Jonathan Pigford, Partner at Hay & Kilner, provides the ‘dos and don’ts’ for when you go to cast your vote.
WHAT NOT TO DO
Don’t take photographs
The Electoral Commission discourages photographs being taken inside a polling station so as to maintain the secrecy of the ballot as it would be illegal to reveal how someone else has voted.
The Electoral Commission says, “If a voter would like to highlight their participation in the elections, we suggest this is done outside the polling station before or after they vote.”
If someone was to reveal how someone else voted, there are strict penalties – a fine of £5,000 or six months in prison.
Don’t post/comment on social media
The Electoral Commission warns against posting comments on social media when inside the polling station – even if it’s about your own vote. It is a criminal act Under Section 66 of the Representation of the People’s Act to communicate information about the way someone has voted or is about to vote.
Don’t wear clothing with political slogans
Voters dressed in clothing depicting party slogans will not be allowed in polling stations as this may be intimidating. The rules are all about encouraging people to vote, according to Electoral Commission guidance.
Don’t wear a rosette
These are a definite no. The only people permitted to wear a rosette are the candidates and their polling agents.
Don’t talk about candidates when inside the polling station
Polling staff will stop people from discussing the merits of different candidates or parties as it may unsettle other voters. You’re not to ask someone about their vote as this will break the secrecy of the poll. Any debating must take place outside the polling station.
Don’t sign on the dotted line…
People who sign ballots where their name is identifiable will not have their vote counted. It will be rejected because the voter has revealed their identity and breached the rules of a secret ballot.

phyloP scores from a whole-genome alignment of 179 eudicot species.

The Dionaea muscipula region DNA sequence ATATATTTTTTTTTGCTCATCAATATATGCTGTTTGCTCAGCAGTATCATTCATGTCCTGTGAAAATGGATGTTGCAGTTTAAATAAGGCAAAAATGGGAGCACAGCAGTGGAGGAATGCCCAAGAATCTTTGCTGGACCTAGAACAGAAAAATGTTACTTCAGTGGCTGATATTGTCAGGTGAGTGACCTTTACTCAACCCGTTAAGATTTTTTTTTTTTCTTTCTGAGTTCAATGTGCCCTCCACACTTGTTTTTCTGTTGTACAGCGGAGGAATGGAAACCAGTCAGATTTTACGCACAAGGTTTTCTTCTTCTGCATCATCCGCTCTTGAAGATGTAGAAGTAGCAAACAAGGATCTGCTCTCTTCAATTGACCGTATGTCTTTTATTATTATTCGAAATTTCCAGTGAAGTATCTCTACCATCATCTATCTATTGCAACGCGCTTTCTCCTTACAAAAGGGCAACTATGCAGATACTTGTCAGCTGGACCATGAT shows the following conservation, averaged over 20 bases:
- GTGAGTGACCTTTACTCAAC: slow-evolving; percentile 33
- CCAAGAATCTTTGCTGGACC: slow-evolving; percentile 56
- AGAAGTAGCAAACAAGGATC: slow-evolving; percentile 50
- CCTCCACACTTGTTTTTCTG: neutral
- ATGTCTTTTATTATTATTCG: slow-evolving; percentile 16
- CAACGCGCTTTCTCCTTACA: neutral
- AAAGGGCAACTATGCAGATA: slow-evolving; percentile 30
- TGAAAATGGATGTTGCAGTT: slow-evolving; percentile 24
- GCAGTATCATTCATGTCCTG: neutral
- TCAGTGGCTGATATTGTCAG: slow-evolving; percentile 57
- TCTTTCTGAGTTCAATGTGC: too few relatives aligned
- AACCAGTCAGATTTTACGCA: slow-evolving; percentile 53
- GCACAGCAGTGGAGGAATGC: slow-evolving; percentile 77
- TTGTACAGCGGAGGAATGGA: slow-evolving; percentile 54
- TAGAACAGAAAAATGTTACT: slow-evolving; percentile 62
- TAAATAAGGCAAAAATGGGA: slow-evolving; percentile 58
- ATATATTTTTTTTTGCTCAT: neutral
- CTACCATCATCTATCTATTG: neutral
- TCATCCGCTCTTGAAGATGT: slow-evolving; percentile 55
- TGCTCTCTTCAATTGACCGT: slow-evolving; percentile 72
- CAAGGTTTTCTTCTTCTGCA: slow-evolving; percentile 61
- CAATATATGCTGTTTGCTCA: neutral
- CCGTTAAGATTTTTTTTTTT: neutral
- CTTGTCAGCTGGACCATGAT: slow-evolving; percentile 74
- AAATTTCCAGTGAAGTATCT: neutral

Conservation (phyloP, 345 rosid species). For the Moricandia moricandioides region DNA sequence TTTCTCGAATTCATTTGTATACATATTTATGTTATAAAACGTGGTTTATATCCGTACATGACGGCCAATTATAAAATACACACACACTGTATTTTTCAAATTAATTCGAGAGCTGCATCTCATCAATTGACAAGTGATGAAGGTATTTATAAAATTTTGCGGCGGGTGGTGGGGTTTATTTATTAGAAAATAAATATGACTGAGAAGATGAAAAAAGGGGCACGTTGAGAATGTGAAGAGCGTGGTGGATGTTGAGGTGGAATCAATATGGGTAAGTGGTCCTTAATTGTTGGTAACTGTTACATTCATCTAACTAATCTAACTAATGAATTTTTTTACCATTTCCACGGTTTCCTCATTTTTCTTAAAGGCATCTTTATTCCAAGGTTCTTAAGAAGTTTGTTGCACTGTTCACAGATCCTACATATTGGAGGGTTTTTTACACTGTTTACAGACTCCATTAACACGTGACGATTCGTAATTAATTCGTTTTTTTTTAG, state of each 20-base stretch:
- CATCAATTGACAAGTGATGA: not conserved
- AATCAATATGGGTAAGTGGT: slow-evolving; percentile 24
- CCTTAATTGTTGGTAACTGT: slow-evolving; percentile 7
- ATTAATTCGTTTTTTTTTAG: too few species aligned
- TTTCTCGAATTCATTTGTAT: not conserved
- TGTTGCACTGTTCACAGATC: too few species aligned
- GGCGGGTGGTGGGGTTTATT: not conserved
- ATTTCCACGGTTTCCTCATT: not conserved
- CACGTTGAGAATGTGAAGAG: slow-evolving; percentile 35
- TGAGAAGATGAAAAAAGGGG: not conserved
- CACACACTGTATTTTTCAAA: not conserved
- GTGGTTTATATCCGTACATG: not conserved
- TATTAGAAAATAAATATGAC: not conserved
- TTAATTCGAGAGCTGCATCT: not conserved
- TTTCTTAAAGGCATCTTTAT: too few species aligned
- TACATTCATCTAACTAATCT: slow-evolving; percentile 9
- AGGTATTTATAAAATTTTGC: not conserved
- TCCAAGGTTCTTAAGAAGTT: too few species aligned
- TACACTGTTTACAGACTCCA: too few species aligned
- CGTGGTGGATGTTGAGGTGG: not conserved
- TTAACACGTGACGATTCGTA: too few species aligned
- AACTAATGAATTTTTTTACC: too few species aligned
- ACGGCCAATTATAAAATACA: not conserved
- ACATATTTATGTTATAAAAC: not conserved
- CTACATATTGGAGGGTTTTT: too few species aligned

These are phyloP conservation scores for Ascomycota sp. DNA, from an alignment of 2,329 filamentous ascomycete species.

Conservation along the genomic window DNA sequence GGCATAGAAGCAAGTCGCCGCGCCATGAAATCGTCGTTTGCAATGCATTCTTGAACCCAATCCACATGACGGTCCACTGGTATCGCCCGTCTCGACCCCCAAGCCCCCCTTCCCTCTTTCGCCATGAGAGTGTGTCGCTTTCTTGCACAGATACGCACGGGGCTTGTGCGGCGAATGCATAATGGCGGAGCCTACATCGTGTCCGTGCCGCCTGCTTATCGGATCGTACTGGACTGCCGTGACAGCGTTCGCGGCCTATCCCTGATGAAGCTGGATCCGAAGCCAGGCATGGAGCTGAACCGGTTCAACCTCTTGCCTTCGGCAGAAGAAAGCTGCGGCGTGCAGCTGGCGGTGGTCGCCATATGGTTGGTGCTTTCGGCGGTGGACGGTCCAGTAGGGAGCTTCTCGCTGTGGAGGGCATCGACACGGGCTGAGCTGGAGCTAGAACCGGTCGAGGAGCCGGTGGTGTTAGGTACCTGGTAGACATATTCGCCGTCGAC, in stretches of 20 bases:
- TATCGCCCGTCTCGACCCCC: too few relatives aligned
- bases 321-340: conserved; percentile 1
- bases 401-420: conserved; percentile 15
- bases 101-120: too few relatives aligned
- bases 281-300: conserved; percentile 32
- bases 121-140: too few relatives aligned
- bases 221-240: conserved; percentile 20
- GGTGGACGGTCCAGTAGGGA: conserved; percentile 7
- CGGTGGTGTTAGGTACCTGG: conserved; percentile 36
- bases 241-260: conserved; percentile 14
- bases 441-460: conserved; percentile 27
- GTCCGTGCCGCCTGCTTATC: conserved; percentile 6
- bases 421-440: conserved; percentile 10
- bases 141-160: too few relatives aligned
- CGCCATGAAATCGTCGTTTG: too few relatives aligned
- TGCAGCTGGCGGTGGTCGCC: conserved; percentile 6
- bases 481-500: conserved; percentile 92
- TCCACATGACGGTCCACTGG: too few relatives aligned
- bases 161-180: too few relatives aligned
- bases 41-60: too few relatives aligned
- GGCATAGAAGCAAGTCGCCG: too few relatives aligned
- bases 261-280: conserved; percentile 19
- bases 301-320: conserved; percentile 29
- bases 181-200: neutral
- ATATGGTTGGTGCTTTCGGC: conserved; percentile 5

Spoilers and messages to politicians
There is a tradition of deliberately spoiling your ballot, showing your contempt for the candidates on offer. They are termed “rejected votes” and are included in the overall turnout. However, if you wish to vote for a candidate you should avoid writing comments in the margin as it might confuse the counters and lead to your vote being put in the rejected pile.
Polling station staff cannot refuse a voter simply because they are drunk or under the influence of drugs. Only if the voter is disruptive will they be asked to return when they are sober.
WHAT YOU CAN DO
Do cover your face if you wish
While polling station officers are on the lookout for people trying to vote twice by impersonating someone else, there is currently no requirement for voters to show their face.
As long as voters are able to confirm their name and address, they don’t need to show their face.
Do take your pets to the polling station
Dogs are allowed into the polling station as long as they don’t disrupt the vote. Polling staff typically advise that dogs have to be in an “accompanying” role rather than “free-range”. There would likely be an issue with someone who was unable to keep their dogs under control. There is no guidance on other animals, so any decision will be at the discretion of presiding officers.
Do listen to music
You are permitted to listen to music through headphones while waiting to vote, provided the music is not so loud that it will put others off. The headphones will need to be removed when a member of the polling staff confirm your name and other details. Loud telephone conversations will not be tolerated.
Use your own pen or pencil
You can use your own pen or pencil if you prefer it to the one provided in the voting booth.
Do take your children to a polling station
Your children are welcome to attend a polling station with you. However, they are not allowed to touch the ballot paper and if the group is too large, they may have to wait outside.
If you would like further guidance on the dos and don’ts of voting, please contact Jonathan Pigford on 0191 232 8345 or email: Jonathan.Pigford@hay-kilner.co.uk